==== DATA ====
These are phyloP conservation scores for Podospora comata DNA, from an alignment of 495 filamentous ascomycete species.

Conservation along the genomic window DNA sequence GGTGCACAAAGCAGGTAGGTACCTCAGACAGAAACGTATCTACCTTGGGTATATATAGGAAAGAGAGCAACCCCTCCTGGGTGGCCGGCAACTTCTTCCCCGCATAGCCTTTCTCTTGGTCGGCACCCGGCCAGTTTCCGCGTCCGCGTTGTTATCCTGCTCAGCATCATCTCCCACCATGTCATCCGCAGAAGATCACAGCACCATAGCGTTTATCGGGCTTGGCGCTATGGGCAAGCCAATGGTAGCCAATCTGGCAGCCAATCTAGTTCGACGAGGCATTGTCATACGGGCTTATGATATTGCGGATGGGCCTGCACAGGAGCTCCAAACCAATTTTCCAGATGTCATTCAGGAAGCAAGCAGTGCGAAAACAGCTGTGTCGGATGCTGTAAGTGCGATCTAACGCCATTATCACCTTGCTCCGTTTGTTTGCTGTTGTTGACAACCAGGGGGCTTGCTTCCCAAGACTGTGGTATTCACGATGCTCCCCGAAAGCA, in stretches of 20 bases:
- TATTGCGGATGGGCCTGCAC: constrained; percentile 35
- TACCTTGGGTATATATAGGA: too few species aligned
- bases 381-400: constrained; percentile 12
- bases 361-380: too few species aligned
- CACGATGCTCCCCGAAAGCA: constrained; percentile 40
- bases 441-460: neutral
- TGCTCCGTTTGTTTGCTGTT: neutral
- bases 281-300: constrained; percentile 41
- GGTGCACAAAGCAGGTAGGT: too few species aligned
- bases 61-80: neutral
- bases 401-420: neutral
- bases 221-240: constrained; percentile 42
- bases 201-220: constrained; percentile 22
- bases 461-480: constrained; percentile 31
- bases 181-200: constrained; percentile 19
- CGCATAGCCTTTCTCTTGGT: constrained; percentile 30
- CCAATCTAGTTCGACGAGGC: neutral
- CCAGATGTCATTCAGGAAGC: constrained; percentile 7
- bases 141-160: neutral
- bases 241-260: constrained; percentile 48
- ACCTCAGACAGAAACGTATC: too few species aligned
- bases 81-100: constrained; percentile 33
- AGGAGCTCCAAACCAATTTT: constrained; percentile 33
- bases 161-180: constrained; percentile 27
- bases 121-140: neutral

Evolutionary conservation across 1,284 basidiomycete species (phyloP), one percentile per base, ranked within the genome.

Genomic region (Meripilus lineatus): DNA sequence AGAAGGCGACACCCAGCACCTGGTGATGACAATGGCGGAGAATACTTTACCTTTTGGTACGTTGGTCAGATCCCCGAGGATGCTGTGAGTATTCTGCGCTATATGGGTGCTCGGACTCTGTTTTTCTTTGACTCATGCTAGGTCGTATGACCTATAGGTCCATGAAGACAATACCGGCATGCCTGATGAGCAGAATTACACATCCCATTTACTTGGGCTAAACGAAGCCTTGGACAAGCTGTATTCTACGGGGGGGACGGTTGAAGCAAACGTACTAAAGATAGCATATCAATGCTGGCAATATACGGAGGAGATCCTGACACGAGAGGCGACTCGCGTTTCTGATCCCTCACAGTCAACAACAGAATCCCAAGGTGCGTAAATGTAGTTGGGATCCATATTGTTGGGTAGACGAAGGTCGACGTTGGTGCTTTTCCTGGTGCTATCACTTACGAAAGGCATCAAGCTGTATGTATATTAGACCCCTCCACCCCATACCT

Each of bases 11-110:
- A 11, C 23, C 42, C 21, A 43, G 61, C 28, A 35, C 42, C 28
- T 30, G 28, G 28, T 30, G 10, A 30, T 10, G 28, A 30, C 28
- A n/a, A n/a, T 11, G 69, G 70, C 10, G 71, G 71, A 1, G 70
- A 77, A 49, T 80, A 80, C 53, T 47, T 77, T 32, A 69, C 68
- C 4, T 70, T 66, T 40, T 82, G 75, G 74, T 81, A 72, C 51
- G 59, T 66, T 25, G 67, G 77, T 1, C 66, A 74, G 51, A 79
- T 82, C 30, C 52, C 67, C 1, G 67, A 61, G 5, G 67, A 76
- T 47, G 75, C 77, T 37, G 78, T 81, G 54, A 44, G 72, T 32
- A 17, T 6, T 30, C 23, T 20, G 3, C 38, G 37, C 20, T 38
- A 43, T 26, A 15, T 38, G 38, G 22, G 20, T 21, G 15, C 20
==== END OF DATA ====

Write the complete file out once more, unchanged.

These are phyloP conservation scores for Podospora comata DNA, from an alignment of 495 filamentous ascomycete species.

Conservation along the genomic window DNA sequence GGTGCACAAAGCAGGTAGGTACCTCAGACAGAAACGTATCTACCTTGGGTATATATAGGAAAGAGAGCAACCCCTCCTGGGTGGCCGGCAACTTCTTCCCCGCATAGCCTTTCTCTTGGTCGGCACCCGGCCAGTTTCCGCGTCCGCGTTGTTATCCTGCTCAGCATCATCTCCCACCATGTCATCCGCAGAAGATCACAGCACCATAGCGTTTATCGGGCTTGGCGCTATGGGCAAGCCAATGGTAGCCAATCTGGCAGCCAATCTAGTTCGACGAGGCATTGTCATACGGGCTTATGATATTGCGGATGGGCCTGCACAGGAGCTCCAAACCAATTTTCCAGATGTCATTCAGGAAGCAAGCAGTGCGAAAACAGCTGTGTCGGATGCTGTAAGTGCGATCTAACGCCATTATCACCTTGCTCCGTTTGTTTGCTGTTGTTGACAACCAGGGGGCTTGCTTCCCAAGACTGTGGTATTCACGATGCTCCCCGAAAGCA, in stretches of 20 bases:
- TATTGCGGATGGGCCTGCAC: constrained; percentile 35
- TACCTTGGGTATATATAGGA: too few species aligned
- bases 381-400: constrained; percentile 12
- bases 361-380: too few species aligned
- CACGATGCTCCCCGAAAGCA: constrained; percentile 40
- bases 441-460: neutral
- TGCTCCGTTTGTTTGCTGTT: neutral
- bases 281-300: constrained; percentile 41
- GGTGCACAAAGCAGGTAGGT: too few species aligned
- bases 61-80: neutral
- bases 401-420: neutral
- bases 221-240: constrained; percentile 42
- bases 201-220: constrained; percentile 22
- bases 461-480: constrained; percentile 31
- bases 181-200: constrained; percentile 19
- CGCATAGCCTTTCTCTTGGT: constrained; percentile 30
- CCAATCTAGTTCGACGAGGC: neutral
- CCAGATGTCATTCAGGAAGC: constrained; percentile 7
- bases 141-160: neutral
- bases 241-260: constrained; percentile 48
- ACCTCAGACAGAAACGTATC: too few species aligned
- bases 81-100: constrained; percentile 33
- AGGAGCTCCAAACCAATTTT: constrained; percentile 33
- bases 161-180: constrained; percentile 27
- bases 121-140: neutral

Evolutionary conservation across 1,284 basidiomycete species (phyloP), one percentile per base, ranked within the genome.

Genomic region (Meripilus lineatus): DNA sequence AGAAGGCGACACCCAGCACCTGGTGATGACAATGGCGGAGAATACTTTACCTTTTGGTACGTTGGTCAGATCCCCGAGGATGCTGTGAGTATTCTGCGCTATATGGGTGCTCGGACTCTGTTTTTCTTTGACTCATGCTAGGTCGTATGACCTATAGGTCCATGAAGACAATACCGGCATGCCTGATGAGCAGAATTACACATCCCATTTACTTGGGCTAAACGAAGCCTTGGACAAGCTGTATTCTACGGGGGGGACGGTTGAAGCAAACGTACTAAAGATAGCATATCAATGCTGGCAATATACGGAGGAGATCCTGACACGAGAGGCGACTCGCGTTTCTGATCCCTCACAGTCAACAACAGAATCCCAAGGTGCGTAAATGTAGTTGGGATCCATATTGTTGGGTAGACGAAGGTCGACGTTGGTGCTTTTCCTGGTGCTATCACTTACGAAAGGCATCAAGCTGTATGTATATTAGACCCCTCCACCCCATACCT

Each of bases 11-110:
- A 11, C 23, C 42, C 21, A 43, G 61, C 28, A 35, C 42, C 28
- T 30, G 28, G 28, T 30, G 10, A 30, T 10, G 28, A 30, C 28
- A n/a, A n/a, T 11, G 69, G 70, C 10, G 71, G 71, A 1, G 70
- A 77, A 49, T 80, A 80, C 53, T 47, T 77, T 32, A 69, C 68
- C 4, T 70, T 66, T 40, T 82, G 75, G 74, T 81, A 72, C 51
- G 59, T 66, T 25, G 67, G 77, T 1, C 66, A 74, G 51, A 79
- T 82, C 30, C 52, C 67, C 1, G 67, A 61, G 5, G 67, A 76
- T 47, G 75, C 77, T 37, G 78, T 81, G 54, A 44, G 72, T 32
- A 17, T 6, T 30, C 23, T 20, G 3, C 38, G 37, C 20, T 38
- A 43, T 26, A 15, T 38, G 38, G 22, G 20, T 21, G 15, C 20